“The good news is that there is nothing inherent about meetings that make them bad, and so it is entirely possible to transform them into compelling, productive and fun activities.” (Patrick Lencioni)
The dreaded weekly meeting
Patrick Lencioni, in his book ‘Death by Meeting’, gives a typical example of a meeting all too many of us have witnessed too often:
- The meeting is a standard (Monday) morning staff meeting scheduled from 9 am to 11 am.
- The leader prepares an agenda (often following last Monday’s agenda and circulates it to everyone for comment. Of course, he receives none.
- The meeting starts late.
- The first item on the agenda (but not necessarily the most important one) occupies the first long hour because people know they are there for two hours, so they find something to say.
- The second item (again, not necessarily the second most important one) soaks up another 45 minutes, leaving fifteen minutes for the remaining topics.
- The meeting adjourns at 11.20 with everyone frustrated for different reasons.
The single biggest structural problem facing leaders of meetings is the tendency to throw every type of issue that needs to be discussed in the same meeting, like a bad stew with too many random ingredients. Then they sit down for two or three or four hours to hash everything out. It’s ineffective and unsatisfying for everyone.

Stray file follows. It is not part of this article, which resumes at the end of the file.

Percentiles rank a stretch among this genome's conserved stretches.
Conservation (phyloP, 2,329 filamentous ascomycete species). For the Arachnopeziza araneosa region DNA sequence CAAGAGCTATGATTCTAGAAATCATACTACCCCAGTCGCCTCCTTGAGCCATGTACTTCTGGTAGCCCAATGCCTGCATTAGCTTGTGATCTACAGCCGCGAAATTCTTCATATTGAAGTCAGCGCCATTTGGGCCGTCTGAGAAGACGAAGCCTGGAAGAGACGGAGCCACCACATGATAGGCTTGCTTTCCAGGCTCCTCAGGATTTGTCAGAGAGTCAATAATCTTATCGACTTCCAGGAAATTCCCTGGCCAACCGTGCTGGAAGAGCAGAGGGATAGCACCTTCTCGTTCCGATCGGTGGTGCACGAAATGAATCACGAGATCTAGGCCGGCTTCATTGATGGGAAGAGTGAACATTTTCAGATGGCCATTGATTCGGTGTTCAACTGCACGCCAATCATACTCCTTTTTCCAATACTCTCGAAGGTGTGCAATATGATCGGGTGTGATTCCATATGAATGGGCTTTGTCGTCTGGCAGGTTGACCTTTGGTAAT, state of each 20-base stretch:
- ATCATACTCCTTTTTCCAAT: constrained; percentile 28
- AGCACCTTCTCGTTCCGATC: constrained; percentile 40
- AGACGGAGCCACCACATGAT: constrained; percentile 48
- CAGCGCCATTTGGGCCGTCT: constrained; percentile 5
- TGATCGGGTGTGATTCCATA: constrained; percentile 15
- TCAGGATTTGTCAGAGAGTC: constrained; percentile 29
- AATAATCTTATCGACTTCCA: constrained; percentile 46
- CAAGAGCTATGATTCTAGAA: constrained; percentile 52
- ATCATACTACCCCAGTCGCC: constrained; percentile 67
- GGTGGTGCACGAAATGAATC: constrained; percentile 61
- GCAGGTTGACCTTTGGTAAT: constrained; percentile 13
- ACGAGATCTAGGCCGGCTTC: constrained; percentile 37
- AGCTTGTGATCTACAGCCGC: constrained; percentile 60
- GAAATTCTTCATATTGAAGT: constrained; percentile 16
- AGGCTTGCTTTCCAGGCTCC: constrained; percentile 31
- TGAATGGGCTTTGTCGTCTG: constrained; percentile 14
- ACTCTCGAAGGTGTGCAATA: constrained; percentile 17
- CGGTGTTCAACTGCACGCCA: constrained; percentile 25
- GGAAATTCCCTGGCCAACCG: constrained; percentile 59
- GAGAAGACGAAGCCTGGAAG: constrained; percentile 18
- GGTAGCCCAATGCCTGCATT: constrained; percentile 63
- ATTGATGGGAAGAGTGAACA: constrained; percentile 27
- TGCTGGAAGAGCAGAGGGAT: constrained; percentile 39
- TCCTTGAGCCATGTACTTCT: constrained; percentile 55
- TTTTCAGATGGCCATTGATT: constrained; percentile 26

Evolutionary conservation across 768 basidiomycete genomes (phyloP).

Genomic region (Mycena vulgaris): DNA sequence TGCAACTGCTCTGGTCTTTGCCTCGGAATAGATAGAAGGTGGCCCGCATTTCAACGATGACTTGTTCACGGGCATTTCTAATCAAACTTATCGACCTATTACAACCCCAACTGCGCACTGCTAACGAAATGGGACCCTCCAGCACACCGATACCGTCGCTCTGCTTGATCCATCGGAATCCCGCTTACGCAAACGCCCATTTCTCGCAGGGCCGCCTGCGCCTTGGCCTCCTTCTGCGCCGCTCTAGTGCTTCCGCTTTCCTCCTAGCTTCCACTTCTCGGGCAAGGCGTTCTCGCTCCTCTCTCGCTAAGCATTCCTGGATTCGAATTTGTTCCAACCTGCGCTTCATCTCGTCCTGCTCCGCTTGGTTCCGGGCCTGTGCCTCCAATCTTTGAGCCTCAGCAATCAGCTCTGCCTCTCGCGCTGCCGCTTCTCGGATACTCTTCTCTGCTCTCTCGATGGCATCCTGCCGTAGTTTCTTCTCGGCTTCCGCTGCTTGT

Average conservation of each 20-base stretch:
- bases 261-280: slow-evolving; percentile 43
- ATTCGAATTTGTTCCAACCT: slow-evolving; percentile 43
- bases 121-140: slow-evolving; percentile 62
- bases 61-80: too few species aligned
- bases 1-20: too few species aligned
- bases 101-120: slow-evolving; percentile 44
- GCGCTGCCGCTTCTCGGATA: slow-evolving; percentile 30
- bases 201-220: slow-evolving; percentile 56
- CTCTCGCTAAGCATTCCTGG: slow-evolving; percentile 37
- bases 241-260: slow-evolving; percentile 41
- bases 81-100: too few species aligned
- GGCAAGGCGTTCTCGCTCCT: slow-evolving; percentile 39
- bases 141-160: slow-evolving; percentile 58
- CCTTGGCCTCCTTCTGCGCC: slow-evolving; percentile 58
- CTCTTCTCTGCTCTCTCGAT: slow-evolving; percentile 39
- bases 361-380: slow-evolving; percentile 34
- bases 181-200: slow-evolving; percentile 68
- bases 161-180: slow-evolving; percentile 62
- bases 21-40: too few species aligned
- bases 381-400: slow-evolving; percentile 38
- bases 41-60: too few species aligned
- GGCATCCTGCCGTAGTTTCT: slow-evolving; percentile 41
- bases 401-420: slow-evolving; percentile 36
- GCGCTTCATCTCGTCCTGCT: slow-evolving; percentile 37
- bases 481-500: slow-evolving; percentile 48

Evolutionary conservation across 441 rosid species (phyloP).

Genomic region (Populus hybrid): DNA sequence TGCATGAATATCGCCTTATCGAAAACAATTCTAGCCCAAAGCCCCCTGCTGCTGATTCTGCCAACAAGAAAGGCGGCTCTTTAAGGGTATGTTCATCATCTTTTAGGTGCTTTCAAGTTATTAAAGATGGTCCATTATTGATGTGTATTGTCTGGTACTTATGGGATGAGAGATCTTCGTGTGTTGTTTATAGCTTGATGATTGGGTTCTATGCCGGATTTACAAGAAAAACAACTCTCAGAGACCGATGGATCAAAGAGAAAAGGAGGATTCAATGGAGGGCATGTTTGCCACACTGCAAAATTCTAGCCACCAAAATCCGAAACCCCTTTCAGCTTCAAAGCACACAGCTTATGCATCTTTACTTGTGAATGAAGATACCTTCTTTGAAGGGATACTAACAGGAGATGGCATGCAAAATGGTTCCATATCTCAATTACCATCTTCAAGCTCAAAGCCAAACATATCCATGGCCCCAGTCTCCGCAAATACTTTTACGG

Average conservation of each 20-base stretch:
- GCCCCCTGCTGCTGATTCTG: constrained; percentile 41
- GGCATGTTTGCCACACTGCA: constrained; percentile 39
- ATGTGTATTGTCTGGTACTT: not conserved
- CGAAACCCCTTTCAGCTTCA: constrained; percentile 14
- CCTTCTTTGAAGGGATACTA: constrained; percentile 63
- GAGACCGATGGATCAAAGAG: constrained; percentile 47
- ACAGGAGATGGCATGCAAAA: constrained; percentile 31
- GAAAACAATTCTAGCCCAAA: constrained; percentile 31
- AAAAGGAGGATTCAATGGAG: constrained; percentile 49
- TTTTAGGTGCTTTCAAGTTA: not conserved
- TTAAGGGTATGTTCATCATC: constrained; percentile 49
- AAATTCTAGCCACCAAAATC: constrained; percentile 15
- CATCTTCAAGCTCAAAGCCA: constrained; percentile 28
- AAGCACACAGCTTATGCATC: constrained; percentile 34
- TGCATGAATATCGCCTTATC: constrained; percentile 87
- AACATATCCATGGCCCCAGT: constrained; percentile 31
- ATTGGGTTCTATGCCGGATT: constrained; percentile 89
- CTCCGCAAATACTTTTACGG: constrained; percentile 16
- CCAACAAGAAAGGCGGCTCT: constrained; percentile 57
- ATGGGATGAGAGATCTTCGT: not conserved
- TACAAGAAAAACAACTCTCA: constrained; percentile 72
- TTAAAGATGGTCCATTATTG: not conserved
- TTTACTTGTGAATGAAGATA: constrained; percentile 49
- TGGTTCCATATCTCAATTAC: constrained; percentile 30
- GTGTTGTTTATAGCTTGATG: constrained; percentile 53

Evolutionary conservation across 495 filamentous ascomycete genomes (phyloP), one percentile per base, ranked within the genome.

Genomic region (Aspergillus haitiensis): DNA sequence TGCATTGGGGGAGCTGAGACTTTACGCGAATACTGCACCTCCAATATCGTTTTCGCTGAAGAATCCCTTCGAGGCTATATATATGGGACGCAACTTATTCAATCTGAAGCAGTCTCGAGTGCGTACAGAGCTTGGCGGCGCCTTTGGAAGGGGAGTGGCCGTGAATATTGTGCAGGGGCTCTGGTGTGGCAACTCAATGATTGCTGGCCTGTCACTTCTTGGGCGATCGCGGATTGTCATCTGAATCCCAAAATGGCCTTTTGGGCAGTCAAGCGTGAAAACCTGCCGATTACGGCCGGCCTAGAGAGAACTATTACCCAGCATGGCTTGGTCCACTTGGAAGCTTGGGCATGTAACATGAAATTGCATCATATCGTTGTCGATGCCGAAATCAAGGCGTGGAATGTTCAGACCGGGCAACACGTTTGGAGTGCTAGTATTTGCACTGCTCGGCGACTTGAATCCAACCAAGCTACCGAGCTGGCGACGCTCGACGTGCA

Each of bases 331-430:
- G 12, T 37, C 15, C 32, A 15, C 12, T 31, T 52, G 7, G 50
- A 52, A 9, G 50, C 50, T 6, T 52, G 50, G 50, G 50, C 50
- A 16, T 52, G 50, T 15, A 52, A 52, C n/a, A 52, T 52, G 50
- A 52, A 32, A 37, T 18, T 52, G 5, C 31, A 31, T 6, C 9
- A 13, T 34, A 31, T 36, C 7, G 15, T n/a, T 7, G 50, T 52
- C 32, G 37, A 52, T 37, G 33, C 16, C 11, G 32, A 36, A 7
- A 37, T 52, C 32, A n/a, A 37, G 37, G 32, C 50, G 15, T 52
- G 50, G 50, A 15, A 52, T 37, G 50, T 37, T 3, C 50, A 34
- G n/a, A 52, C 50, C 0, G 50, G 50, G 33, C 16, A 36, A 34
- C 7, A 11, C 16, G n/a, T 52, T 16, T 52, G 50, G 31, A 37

So, there are some questions that arise for me in the above meeting that may be useful for you to ask about your meetings:
- Why do we have standard meetings? What is their specific purpose?
- Once we know the specific purpose – i.e. chuck out the random ingredients – we can decide what the important ingredients (agenda items) are – i.e. the agenda items that will achieve that purpose;
- Once we know which the important agenda items are for that purpose, we can build a hierarchy of agenda items – i.e. we can deal with them in order of importance.
Different meetings have different purposes – and I deal with these in this month’s podcast. For the moment, try taking these three steps and notice what happens over time: how attendees prepare better and are more focused on their contributions. Put another way, notice how your meetings become more effective and even satisfying.